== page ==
Pressure Ulcer Monitoring Platform – PUMP: A solution aimed at reducing hospital-acquired pressure ulcers, affecting an estimated 3 million patients annually. The monitoring and alert solutions, using wearable devices and hospital bed sensors, will provide real-time documentation of patient repositioning and a process to improve compliance with these preventative measures.

Telewellness for Individuals with Disabilities and Chronic and Complex Conditions (iMHere): Allows clinicians to easily monitor and triage the needs of a large caseload of patients by providing a visual dashboard of patients’ identified needs and problems in a web-based portal, and mechanisms to respond quickly and remotely, including the ability to engage the patient in effective self‐management routines.

Health Care Trails: Health-care “trails” – the sequences in which a patient obtains services such as dialysis, bloodwork, or psychological counseling – are analyzed to identify those that generate the best outcomes in the most cost-effective manner.

A Programming Framework for Managing Patient Privacy: A framework for managing the privacy of health data by allowing privacy policies to be attached directly to the data and to be enforced systemically and automatically.

Understanding Intestinal Activity by Analyzing Gut Sounds: A non-invasive device for analyzing sounds from the intestinal tract to help physicians diagnose and monitor a variety of gastric illnesses, and to predict post-operative bowel function.

MultiSense Biomarker Discoveries: Sensing technologies for recognizing subtle changes in a patient’s facial expressions and eye-gaze patterns that are indicative of mental state and behavior.

DysphasiaDx: High-resolution accelerometers and microphones applied to the anterior throat to capture swallowing vibrations and sounds, and analyzing these signals objectively with computer-mediated methods, to make decisions about swallowing safety for patients suffering from dysphagia.

Computational Modeling of Behavioral Rhythms to Predict Readmissions: A generalizable and scalable approach that holistically looks at patients’ behavior before and after surgery, with the goal of understanding and predicting likely readmissions.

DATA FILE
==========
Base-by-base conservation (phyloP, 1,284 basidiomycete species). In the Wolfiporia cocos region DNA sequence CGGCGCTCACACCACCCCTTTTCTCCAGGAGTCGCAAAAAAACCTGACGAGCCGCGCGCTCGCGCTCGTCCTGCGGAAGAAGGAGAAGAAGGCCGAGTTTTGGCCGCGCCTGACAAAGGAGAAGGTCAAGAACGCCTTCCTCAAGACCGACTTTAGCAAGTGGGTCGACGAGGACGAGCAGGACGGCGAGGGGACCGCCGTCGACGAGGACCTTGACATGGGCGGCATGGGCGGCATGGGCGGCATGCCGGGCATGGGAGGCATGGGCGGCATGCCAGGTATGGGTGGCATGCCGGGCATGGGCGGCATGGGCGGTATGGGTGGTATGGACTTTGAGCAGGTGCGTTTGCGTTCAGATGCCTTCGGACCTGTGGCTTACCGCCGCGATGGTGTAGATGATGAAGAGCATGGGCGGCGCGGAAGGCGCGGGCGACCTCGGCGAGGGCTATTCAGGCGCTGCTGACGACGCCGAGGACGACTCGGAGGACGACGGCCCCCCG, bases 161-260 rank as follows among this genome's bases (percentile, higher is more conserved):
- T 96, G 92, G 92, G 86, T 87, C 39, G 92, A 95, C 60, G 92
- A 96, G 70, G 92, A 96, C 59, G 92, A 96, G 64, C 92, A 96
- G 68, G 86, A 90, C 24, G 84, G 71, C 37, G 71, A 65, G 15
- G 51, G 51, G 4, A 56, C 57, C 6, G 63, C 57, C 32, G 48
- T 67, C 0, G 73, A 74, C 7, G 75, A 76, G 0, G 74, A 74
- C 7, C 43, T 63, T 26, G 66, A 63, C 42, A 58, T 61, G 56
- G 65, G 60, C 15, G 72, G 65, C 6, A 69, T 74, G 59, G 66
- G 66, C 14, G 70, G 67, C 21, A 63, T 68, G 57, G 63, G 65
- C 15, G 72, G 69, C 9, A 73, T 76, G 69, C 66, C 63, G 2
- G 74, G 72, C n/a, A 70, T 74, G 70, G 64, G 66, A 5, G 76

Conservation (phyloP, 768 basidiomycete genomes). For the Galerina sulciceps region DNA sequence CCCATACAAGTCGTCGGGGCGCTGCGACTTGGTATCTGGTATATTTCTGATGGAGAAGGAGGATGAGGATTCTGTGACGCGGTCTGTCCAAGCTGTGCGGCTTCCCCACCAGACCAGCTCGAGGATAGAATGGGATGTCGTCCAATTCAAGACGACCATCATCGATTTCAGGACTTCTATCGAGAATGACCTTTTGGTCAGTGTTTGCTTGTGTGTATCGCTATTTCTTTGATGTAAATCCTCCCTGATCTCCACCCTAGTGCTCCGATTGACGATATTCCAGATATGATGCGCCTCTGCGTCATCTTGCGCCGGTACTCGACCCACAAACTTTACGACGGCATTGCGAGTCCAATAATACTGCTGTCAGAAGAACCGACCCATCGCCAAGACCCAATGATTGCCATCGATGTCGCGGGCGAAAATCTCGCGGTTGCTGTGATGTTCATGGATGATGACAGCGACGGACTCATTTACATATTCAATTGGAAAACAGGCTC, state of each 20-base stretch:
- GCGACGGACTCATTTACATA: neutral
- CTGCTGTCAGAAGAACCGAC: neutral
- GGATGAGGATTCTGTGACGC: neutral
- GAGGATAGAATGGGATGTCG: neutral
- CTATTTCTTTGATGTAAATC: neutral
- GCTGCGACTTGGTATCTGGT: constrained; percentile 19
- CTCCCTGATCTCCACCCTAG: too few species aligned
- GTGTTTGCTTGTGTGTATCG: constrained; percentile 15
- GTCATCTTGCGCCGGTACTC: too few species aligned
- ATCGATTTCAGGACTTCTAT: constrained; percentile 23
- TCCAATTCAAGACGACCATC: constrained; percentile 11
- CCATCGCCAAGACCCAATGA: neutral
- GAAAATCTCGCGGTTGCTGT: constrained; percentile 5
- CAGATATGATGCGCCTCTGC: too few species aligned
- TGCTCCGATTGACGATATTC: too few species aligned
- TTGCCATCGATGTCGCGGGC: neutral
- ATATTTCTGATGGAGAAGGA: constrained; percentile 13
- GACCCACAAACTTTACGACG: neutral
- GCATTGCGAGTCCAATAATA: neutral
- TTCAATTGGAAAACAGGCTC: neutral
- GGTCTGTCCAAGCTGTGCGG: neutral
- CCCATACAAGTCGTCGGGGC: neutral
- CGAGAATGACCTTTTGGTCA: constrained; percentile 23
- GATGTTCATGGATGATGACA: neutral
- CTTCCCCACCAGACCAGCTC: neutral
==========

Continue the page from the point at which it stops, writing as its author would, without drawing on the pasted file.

Fall Sentinel: Automated system for clinical pharmacists to continuously monitor patients in nursing homes, especially for potential drug combinations that increase fall risk.

Surgical Risk Analysis Index: Intersecting novel clinical data and algorithms to help stratify patients based on their risk of adverse events following surgical procedures.

Closing Session

4:00 p.m.
Pittsburgh: The Nation’s Beta Site
How Pittsburgh Became a Proving Ground for Innovation in Meds, Eds, and Tech

From Uber’s self-driving car, to cutting edge research from Carnegie Mellon University and the University of Pittsburgh, to UPMC’s patient-focused analytics, Pittsburgh has firmly established its reputation as a technology hub.  Learn how the city is uniquely positioned to address the challenges of big data.  Moderated by Bob Evans, former Oracle Chief Communications Officer and veteran technology journalist, the session will explore how Pittsburgh has transformed its city.


Moderator Bob Evans helps companies grow by creating and executing world-class communications strategy and programs that amplify the CEO’s and CMO’s vision. He was recruited by Larry Ellison to do this at Oracle where he was SVP and Chief Communications Officer, and before that by Bill McDermott at SAP as VP of strategic communications. Those corporate positions followed an extensive career in business media as an editor-in-chief, columnist, analyst, and chief content officer.